Humans evolved, and survived as a species because we lived in tribes. Inside of our tribes, was safety, trust, and survival. Everybody had a role, we had to cooperate within our tribe to survive. If you had a bad day hunting, it was ok, someone else had a good day. Everyone was going to eat.
Inside the tribe was a circle of safety, a circle of trust. Going it alone outside the tribe was certain death. Outside the tribe, were people who weren’t “like me”. Anyone who didn’t look like me and my tribe couldn’t be trusted. Adhering to this principal was critical to survival.
Nearly every system in the human body evolved and exists to help us survive and thrive in this tribal environment. Thousands of years ago, other hominid species died off while we lived on. Today, at least throughout the developed world, finding food, shelter and avoiding danger no longer occupy our days.
In our modern world, advancing our careers and trying to find happiness and fulfillment are the definition of our success. But the systems inside us that guide our behavior and decisions still function as they did tens of thousands of years ago.
Our primitive mind, the one that acts in our unconscious, still perceives and evaluates the world around us in terms of threats to our well-being or opportunities for survival. Our brains release certain chemicals in reaction to these perceived opportunities and threats, or trust and distrust. These reactions actually happen in different parts of the brain. Trust happens in the Prefrontal Cortex (PFC), while distrust happens in the Amygdala, or primitive, unconscious brain.
Some of you may have read Malcom Gladwell’s book, BLINK – The Art of Thinking Without Thinking. He calls this functioning or the part of our brain that leaps to conclusions, the “adaptive unconscious”. It is also more commonly known as Unconscious Bias.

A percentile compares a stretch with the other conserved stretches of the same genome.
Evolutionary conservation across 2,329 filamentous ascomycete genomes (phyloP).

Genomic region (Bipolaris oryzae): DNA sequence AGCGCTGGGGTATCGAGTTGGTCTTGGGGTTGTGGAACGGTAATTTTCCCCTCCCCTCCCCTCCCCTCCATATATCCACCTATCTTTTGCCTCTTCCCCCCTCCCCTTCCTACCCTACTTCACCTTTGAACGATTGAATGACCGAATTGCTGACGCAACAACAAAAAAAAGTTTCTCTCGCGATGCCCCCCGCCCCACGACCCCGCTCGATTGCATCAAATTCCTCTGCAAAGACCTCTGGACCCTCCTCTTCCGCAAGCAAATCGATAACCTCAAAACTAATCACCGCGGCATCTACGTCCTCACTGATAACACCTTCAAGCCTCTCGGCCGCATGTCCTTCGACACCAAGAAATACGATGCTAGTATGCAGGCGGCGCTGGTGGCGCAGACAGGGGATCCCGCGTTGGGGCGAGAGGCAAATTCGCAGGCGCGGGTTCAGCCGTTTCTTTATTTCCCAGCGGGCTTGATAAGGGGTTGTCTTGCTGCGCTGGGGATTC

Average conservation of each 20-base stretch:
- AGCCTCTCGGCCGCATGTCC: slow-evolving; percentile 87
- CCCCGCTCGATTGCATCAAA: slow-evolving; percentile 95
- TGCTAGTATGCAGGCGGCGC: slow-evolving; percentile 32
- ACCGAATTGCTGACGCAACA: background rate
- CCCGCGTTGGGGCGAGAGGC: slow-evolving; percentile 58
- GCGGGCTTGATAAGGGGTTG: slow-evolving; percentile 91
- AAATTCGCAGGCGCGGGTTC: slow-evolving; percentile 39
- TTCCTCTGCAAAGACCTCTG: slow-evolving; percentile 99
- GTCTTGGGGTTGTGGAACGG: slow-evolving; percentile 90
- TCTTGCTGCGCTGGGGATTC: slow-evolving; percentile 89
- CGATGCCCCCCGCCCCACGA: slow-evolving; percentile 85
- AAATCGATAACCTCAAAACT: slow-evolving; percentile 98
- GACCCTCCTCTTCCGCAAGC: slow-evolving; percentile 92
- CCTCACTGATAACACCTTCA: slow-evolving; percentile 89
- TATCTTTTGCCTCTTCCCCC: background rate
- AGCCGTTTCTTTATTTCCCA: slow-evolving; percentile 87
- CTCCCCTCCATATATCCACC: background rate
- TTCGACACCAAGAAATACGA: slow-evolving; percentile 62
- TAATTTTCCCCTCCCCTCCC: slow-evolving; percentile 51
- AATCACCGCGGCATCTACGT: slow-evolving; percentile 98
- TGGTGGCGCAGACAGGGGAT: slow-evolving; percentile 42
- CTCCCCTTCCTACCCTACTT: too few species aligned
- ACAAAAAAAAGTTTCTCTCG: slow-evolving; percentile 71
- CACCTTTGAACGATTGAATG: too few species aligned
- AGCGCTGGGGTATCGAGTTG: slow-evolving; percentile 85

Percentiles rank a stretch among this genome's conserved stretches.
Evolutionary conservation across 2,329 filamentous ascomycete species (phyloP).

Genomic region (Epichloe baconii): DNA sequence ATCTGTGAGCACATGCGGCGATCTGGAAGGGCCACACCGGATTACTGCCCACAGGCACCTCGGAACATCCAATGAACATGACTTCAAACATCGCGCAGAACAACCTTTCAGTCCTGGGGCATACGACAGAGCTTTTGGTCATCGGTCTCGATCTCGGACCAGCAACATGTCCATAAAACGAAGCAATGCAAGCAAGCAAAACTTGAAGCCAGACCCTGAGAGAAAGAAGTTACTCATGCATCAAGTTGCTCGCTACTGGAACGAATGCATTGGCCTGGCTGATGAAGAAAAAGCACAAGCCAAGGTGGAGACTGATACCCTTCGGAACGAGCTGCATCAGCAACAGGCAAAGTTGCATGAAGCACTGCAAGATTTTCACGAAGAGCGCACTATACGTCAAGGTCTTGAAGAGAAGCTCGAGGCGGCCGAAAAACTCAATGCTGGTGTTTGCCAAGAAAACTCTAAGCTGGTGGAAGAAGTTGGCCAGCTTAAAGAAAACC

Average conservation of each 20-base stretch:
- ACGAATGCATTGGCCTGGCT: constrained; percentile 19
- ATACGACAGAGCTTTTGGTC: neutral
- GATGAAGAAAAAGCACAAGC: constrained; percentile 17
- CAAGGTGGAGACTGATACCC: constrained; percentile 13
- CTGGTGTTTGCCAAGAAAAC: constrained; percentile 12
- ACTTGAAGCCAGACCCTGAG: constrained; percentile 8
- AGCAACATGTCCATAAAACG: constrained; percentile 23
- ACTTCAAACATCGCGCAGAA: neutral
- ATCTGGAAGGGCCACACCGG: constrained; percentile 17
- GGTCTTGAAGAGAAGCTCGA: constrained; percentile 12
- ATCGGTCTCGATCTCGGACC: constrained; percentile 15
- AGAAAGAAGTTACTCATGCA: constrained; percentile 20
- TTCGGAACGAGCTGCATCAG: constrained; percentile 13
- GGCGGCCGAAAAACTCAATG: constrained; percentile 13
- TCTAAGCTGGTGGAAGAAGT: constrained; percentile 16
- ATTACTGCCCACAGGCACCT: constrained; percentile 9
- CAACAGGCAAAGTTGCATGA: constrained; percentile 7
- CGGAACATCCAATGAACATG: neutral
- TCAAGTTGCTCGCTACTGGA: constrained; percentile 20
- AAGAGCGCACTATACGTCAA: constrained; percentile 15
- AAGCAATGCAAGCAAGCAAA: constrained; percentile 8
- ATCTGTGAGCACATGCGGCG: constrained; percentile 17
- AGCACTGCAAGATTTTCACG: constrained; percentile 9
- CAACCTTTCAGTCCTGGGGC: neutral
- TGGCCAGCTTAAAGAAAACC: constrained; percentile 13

This is the part of our brain that acts like a giant computer that quickly and quietly processes a whole lot of data then makes decisions and takes actions, that we need in order to keep functioning as human beings.
Think about it, when your tribal ancestors were out hunting and gathering, and a shadow passed by, did they take time to think about whether it was a passing cloud or a predator, or someone from a waring tribe? No, they ducked for cover, at least the ones who survived did. Today, when you walk out into the street and suddenly realize that a car is bearing down on you, do you stop to think through all your options? Of course not. You act, immediately without thinking.
That’s the only way that human beings could ever have survived as a species for as long as we have is that we’ve developed an unconscious decision-making apparatus that’s capable of making very quick judgments based on very little information. From an evolutionary standpoint, it’s much better to perceive a threat that turns out to be innocuous, than to miss a real one, and die. Our massive brain computers got very efficient at identifying anyone who wasn’t in “my tribe” and was therefore a potential threat. It does this completely unconsciously.
This is the evolutionary survival mechanism that is at the heart of our challenges with gender parity and diversity. Just using training alone, will not change this mechanism. We have to do more. We have to systematically identify and address the structural barriers to diversity. We need to unlearn bias at the individual level and implement reasoning based decision making techniques. We need to create culture shift at the corporate level, supported by ongoing process, measurements and diversity training and coaching.